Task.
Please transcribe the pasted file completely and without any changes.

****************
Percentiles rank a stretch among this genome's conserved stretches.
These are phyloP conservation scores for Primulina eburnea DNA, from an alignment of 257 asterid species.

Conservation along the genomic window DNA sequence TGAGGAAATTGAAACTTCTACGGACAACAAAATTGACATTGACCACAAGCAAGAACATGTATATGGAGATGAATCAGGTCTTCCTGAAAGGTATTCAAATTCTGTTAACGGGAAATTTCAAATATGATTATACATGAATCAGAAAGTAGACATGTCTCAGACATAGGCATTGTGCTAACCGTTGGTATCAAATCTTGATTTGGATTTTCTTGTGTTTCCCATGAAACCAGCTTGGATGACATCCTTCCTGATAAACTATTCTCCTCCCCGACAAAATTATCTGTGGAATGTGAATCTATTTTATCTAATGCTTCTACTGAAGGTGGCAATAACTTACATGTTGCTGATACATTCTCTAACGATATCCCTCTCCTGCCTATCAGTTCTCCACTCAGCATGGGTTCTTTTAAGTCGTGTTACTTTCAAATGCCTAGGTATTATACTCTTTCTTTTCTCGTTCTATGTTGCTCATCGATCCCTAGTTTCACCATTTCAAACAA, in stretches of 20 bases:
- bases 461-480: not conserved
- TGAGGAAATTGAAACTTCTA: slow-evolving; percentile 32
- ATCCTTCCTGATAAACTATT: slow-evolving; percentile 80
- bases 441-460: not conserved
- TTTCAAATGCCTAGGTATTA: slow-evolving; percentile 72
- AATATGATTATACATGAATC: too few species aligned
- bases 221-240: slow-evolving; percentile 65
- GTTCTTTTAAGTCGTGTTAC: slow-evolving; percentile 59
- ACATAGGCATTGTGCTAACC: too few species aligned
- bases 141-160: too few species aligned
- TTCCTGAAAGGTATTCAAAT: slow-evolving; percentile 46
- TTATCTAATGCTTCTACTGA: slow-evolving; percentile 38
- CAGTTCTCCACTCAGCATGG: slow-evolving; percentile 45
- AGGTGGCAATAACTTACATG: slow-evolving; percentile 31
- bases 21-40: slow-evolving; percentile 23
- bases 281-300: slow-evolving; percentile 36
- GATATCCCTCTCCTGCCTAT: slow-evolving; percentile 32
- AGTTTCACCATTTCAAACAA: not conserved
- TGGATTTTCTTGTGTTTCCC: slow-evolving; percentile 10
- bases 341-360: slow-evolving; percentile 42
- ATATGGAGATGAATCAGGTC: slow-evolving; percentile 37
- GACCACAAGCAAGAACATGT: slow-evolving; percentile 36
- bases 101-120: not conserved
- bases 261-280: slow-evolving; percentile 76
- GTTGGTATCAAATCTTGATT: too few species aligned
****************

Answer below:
Percentiles rank a stretch among this genome's conserved stretches.
These are phyloP conservation scores for Primulina eburnea DNA, from an alignment of 257 asterid species.

Conservation along the genomic window DNA sequence TGAGGAAATTGAAACTTCTACGGACAACAAAATTGACATTGACCACAAGCAAGAACATGTATATGGAGATGAATCAGGTCTTCCTGAAAGGTATTCAAATTCTGTTAACGGGAAATTTCAAATATGATTATACATGAATCAGAAAGTAGACATGTCTCAGACATAGGCATTGTGCTAACCGTTGGTATCAAATCTTGATTTGGATTTTCTTGTGTTTCCCATGAAACCAGCTTGGATGACATCCTTCCTGATAAACTATTCTCCTCCCCGACAAAATTATCTGTGGAATGTGAATCTATTTTATCTAATGCTTCTACTGAAGGTGGCAATAACTTACATGTTGCTGATACATTCTCTAACGATATCCCTCTCCTGCCTATCAGTTCTCCACTCAGCATGGGTTCTTTTAAGTCGTGTTACTTTCAAATGCCTAGGTATTATACTCTTTCTTTTCTCGTTCTATGTTGCTCATCGATCCCTAGTTTCACCATTTCAAACAA, in stretches of 20 bases:
- bases 461-480: not conserved
- TGAGGAAATTGAAACTTCTA: slow-evolving; percentile 32
- ATCCTTCCTGATAAACTATT: slow-evolving; percentile 80
- bases 441-460: not conserved
- TTTCAAATGCCTAGGTATTA: slow-evolving; percentile 72
- AATATGATTATACATGAATC: too few species aligned
- bases 221-240: slow-evolving; percentile 65
- GTTCTTTTAAGTCGTGTTAC: slow-evolving; percentile 59
- ACATAGGCATTGTGCTAACC: too few species aligned
- bases 141-160: too few species aligned
- TTCCTGAAAGGTATTCAAAT: slow-evolving; percentile 46
- TTATCTAATGCTTCTACTGA: slow-evolving; percentile 38
- CAGTTCTCCACTCAGCATGG: slow-evolving; percentile 45
- AGGTGGCAATAACTTACATG: slow-evolving; percentile 31
- bases 21-40: slow-evolving; percentile 23
- bases 281-300: slow-evolving; percentile 36
- GATATCCCTCTCCTGCCTAT: slow-evolving; percentile 32
- AGTTTCACCATTTCAAACAA: not conserved
- TGGATTTTCTTGTGTTTCCC: slow-evolving; percentile 10
- bases 341-360: slow-evolving; percentile 42
- ATATGGAGATGAATCAGGTC: slow-evolving; percentile 37
- GACCACAAGCAAGAACATGT: slow-evolving; percentile 36
- bases 101-120: not conserved
- bases 261-280: slow-evolving; percentile 76
- GTTGGTATCAAATCTTGATT: too few species aligned